From Sweddish Journalist, Tom Pavan. Find all his articles on his blog
The day before BraVins Assortment tasting, they arranged a tasting with Fabrice Brunel from Les Cailloux (Lucien et André Brunel). Fabrice, son of André Brunel, turned out to be a really charming guy with a lot to tell.
As a small appetizer meanwhile, Fabrice presented the yard and history of Les Cailloux, we tried 2011 Cotes du Rhone Cuvee Sommelongue. Sommelongue is located north of Orange where Brunel owns 10 hectares. The yield is 35 hl/ha and production is made without chemical additives. After malolactic fermentation the wine is left in enamelled tanks for approx 1 year. It is a Grenache bomb in the nose with very red fruits and licorice. Good structure with good balance between acidity and fruit.
Then it was time for 4 vintages of their Châteauneuf-du-Pape. 2012 Les Cailloux Chateauneuf-du-Pape felt not quite finished with a green stick in the fragrance. Although the taste was mildly restrained. Hard to get real feel for the wine. Doubts whether it measures up.
2011 Les Cailloux Chateauneuf-du-Pape, however, is completely open to be drunk now. More depth with predominantly Grenache notes and a sweet fragrance that comes after a while. Quite a long finish. Better than 2012, but not worth saving, it seems to be in a rush into middle age.
I have drunk some 2010 Les Cailloux Chateauneuf-du-Pape in the past and they keep a steady level. They just gets better with each passing year and 2010 has still a lot of years left before it peaks. Very nice fragrance with warm herbs, red berries, leather and autumn. The taste is full, round with the same elements as the smell. Far slightly peppery finish. Really good!
The oldest of the bunch, 2007 Les Cailloux Chateauneuf-du-Pape, did not want to be worse. Good maturity with natural elements, caramel, nougat, leather and tobacco. Very, very good! Wish I had a bunch of lying at home.
The grapes for Cuvée Centenaire comes from some of the oldest logs in Châteauneuf-du-Pape, some with age up to 120 years. This wine is only made the year the grapes are considered to hold the stringent requirements for quality and since 1998 takes place also no filtration.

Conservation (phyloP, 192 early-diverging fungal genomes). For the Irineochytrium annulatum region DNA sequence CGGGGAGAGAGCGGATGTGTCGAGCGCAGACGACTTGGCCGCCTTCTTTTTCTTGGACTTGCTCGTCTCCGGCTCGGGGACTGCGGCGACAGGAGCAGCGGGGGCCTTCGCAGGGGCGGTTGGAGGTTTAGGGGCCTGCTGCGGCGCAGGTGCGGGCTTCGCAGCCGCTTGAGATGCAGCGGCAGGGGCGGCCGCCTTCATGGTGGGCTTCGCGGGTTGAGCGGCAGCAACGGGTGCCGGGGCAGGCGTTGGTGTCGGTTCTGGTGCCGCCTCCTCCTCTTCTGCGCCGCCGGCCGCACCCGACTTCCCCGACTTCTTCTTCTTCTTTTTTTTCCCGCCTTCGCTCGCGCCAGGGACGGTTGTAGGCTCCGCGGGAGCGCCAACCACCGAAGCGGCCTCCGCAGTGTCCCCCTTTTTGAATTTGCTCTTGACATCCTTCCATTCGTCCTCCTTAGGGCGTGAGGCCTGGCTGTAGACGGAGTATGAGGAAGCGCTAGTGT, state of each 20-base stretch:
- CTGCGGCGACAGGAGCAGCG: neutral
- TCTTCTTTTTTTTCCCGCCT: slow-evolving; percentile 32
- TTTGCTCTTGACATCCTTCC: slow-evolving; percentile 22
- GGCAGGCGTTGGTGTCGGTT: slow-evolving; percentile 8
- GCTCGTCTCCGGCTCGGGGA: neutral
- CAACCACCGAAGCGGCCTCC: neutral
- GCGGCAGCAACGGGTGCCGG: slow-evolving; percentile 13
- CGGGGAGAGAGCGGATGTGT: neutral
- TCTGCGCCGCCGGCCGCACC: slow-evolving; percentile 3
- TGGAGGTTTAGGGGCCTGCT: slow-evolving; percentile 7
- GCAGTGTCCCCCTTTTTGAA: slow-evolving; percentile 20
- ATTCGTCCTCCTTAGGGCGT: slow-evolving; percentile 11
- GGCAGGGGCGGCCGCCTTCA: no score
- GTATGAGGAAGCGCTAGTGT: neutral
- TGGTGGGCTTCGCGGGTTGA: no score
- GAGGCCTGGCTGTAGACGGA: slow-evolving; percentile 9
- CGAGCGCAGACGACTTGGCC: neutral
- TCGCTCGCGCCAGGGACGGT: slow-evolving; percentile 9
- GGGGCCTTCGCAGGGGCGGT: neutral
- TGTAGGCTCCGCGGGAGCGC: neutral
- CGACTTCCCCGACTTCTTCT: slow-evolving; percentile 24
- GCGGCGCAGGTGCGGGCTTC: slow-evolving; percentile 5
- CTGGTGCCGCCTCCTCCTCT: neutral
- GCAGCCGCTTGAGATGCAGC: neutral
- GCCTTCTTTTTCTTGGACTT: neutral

It's the little differences that make certain wines end up in the top layer. For 2010 Les Cailloux Chateauneuf-du-Pape Cuvée Centenaire's case, it does not smell that decides. It's the taste, volume, depth and finish that makes it. In comparison to the usual Les Cailloux 2010 then this in a completely different league. Fruity, metallic, raw. It is verging on a misconduct pulling the cork of such a bottle today. Save and you will be rewarded.
For the three years older 2007 Les Cailloux Chateauneuf-du-Pape Cuvée Centenaire is an entirely different matter. With a well-marked dawning maturity that bloom up after a while and its velvety body is the evening's wine. Rocky, dusty, herbs, pepper are just some of the impressions that I pick out. Neat, complex and challenging. The aftertaste continues into the next month. There was so much more to discover, pity that time was short.
Unfortunately the tasting finished of, in my opinion, a bad wine. The bottle of the 2003 Les Cailloux Chateauneuf-du-Pape Cuvée Centenaire as Bravin got hold of can not have been in the best condition, a pity. Brown with much deposits and despite his age, thin edge. It feels like it has been heated due to storing in a warm wardrobe. Sherry is what I come to mind, the sugar is next on the outside. Fabrice mentions that it is according to what he had expected, something I found odd. Nah, I dip down your nose quickly in the newer vintages to to gone to (sold on) the wine again.
A big thanks to BraVin for an extremely rewarding tasting!